The Daily

Poetry

Poem: Tender Range

July 6, 2011 | by

Today’s poem, John Rybicki’s “Tender Range,” is an incantation that seems particularly fitting for a crisp fall day. It’s a series of lyrical fragments arranged as a kind of stay against loss and death. We liked this poem for the way it subtly but persuasively finds a fresh language for the sense of imperilment that lurks around us, as in the eerie lines “I don’t know anything / about blowing a child out/ like a balloon, or what comes after— .” —Meghan O’Rourke

TENDER RANGE

Come the white morning
I’ll cross the earth on my face,

let the barrel of light tip over
one more time

and let’s just call it sunrise.
I don't know anything

about blowing a child out
like a balloon, or what comes after—

that dream like a waterfall sealed in a flask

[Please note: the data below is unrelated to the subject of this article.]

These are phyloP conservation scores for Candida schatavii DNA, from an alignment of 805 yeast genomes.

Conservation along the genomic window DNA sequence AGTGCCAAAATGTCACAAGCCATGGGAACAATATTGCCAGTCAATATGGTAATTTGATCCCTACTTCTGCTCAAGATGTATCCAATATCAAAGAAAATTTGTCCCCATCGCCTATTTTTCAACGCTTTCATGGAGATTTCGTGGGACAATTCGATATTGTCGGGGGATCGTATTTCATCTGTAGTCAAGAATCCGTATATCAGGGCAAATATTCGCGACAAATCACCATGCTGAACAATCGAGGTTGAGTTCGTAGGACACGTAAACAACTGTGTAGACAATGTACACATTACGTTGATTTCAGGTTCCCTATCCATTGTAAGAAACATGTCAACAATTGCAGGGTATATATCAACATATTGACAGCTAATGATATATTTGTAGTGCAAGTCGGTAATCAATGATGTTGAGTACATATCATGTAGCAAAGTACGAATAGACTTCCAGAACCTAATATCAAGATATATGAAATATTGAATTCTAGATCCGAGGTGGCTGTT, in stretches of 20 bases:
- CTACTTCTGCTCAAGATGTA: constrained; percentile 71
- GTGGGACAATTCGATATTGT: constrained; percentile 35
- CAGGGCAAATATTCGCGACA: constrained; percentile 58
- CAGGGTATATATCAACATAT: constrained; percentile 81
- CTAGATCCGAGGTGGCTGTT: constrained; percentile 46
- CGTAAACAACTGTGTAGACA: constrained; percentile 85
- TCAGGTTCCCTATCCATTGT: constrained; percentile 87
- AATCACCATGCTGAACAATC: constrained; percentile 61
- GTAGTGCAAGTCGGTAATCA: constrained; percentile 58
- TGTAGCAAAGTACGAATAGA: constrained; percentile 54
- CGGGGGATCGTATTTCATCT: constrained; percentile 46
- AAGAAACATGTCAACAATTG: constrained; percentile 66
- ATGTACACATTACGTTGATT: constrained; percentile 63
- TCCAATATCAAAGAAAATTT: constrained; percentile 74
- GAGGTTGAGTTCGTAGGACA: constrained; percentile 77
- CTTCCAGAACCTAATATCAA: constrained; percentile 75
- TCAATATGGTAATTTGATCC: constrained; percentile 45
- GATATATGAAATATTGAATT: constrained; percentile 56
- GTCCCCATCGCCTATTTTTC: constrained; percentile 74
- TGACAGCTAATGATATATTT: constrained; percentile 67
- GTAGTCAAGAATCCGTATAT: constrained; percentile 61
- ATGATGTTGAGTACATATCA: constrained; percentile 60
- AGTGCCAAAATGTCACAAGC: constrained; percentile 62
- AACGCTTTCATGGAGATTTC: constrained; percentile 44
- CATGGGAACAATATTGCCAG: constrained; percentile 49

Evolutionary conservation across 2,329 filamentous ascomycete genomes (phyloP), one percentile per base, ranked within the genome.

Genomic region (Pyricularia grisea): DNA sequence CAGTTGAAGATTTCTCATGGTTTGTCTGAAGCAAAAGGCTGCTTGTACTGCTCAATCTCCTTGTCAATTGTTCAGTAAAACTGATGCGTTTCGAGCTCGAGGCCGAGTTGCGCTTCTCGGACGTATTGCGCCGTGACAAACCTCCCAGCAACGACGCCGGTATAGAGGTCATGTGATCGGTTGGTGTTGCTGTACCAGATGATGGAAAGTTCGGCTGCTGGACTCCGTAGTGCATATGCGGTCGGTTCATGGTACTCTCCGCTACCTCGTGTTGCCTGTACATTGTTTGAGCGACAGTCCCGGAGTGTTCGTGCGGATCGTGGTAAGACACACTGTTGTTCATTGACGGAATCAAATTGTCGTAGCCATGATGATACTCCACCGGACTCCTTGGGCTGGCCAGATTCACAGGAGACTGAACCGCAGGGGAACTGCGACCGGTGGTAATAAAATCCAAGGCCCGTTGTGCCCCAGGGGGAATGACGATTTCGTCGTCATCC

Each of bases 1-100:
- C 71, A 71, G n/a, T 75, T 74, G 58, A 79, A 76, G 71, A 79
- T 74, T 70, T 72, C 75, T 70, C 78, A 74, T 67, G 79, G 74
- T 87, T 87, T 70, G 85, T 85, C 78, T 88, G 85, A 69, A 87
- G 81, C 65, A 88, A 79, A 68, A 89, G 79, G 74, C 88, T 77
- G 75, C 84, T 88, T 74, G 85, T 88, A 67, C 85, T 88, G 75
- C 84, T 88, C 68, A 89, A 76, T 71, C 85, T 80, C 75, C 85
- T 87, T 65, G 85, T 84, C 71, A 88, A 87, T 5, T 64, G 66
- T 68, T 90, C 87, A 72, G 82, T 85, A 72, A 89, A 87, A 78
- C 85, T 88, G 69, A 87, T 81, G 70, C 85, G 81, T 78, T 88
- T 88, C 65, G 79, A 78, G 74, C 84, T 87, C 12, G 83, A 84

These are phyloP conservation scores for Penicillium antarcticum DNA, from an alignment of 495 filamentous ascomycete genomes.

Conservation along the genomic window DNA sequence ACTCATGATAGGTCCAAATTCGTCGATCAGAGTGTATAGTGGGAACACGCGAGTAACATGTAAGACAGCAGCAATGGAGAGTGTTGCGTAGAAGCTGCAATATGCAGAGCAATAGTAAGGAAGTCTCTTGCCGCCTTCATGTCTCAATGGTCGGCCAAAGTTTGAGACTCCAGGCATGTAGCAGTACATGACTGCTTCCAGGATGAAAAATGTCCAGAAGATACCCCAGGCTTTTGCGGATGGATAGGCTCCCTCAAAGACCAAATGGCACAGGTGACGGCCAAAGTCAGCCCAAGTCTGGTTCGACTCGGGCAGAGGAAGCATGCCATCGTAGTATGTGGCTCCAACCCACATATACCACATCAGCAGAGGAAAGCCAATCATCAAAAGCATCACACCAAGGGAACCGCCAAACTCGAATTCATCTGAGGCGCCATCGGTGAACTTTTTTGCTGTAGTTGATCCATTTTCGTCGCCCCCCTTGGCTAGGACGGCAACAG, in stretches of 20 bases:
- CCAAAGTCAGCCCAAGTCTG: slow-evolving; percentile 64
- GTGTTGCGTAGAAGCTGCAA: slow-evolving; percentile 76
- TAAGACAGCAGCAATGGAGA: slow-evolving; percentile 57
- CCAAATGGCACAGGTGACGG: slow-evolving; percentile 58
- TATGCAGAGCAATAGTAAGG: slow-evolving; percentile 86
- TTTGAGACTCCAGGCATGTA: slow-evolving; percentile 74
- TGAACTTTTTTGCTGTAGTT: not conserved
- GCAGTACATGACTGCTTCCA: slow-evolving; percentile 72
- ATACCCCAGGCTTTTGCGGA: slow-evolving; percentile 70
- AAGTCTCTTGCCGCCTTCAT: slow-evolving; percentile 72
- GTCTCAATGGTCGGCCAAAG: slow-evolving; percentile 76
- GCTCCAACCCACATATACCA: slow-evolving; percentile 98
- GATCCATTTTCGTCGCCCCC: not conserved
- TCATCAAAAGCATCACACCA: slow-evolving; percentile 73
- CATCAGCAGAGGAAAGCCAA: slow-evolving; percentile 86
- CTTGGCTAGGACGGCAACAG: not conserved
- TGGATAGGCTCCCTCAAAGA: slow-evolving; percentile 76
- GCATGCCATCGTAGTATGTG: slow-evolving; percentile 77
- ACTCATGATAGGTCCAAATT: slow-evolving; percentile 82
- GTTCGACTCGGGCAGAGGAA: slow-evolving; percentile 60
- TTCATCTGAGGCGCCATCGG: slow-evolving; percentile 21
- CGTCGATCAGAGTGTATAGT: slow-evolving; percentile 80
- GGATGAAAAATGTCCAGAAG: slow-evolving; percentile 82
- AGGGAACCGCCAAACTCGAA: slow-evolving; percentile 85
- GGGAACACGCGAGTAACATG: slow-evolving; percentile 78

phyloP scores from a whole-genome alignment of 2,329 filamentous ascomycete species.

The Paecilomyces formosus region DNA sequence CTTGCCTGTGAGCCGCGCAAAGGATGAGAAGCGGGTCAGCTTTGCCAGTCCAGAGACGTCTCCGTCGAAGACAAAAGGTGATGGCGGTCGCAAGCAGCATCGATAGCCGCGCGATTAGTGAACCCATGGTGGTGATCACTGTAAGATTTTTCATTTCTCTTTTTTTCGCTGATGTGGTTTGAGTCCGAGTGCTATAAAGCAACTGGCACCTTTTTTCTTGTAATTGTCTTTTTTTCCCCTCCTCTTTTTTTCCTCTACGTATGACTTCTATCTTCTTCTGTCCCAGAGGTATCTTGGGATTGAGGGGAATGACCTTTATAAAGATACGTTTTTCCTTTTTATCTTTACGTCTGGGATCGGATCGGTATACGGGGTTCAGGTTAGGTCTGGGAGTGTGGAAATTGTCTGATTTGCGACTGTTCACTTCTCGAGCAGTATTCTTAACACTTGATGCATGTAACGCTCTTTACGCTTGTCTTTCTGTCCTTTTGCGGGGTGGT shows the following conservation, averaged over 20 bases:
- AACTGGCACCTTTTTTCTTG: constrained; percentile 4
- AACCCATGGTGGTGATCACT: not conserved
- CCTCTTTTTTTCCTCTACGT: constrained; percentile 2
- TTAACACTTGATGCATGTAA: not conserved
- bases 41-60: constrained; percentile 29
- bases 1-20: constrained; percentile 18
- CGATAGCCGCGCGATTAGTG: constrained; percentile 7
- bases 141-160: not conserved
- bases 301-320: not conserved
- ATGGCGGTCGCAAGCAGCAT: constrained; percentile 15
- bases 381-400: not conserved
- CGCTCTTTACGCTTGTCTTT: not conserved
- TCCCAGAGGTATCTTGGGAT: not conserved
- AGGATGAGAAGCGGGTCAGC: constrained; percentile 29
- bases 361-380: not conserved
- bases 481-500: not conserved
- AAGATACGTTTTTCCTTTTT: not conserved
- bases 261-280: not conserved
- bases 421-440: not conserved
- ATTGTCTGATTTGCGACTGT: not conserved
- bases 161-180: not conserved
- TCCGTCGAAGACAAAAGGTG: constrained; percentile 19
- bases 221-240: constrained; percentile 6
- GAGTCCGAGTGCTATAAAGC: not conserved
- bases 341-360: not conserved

close to God’s hip.

It's night now with those squares
of light all over the world,

there where a woman has been
spreading her own light onto the windows

of her house just like I have
rubbed oil onto your belly.

Mothers daub their fire to the glass
so even a scarecrow like me

out wandering the night
can take his chin out from inside his coat,

there where his own lantern is hissing.
To gaze through the glass and stop

the crunch of footfalls over the bones
of things I cannot fix.

Do you know how many hobos like me
are out there where the wind howls?

We gaze up from where her
fire pours over the snow:

because we know she is in there
doing her soft work.

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3 Comments

  1. Shannon Huffman Polson | July 6, 2011 at 7:14 pm

    My God, how beautiful and wrenching. Thank you for this.

  2. DeVan Burton | July 6, 2011 at 7:26 pm

    This is how you write a poem folks.

  3. Zelda P | July 7, 2011 at 1:31 am

    So I am going to roll that poem around in my head for a couple of days. That is one lovely red wheelbarrow of a poem.

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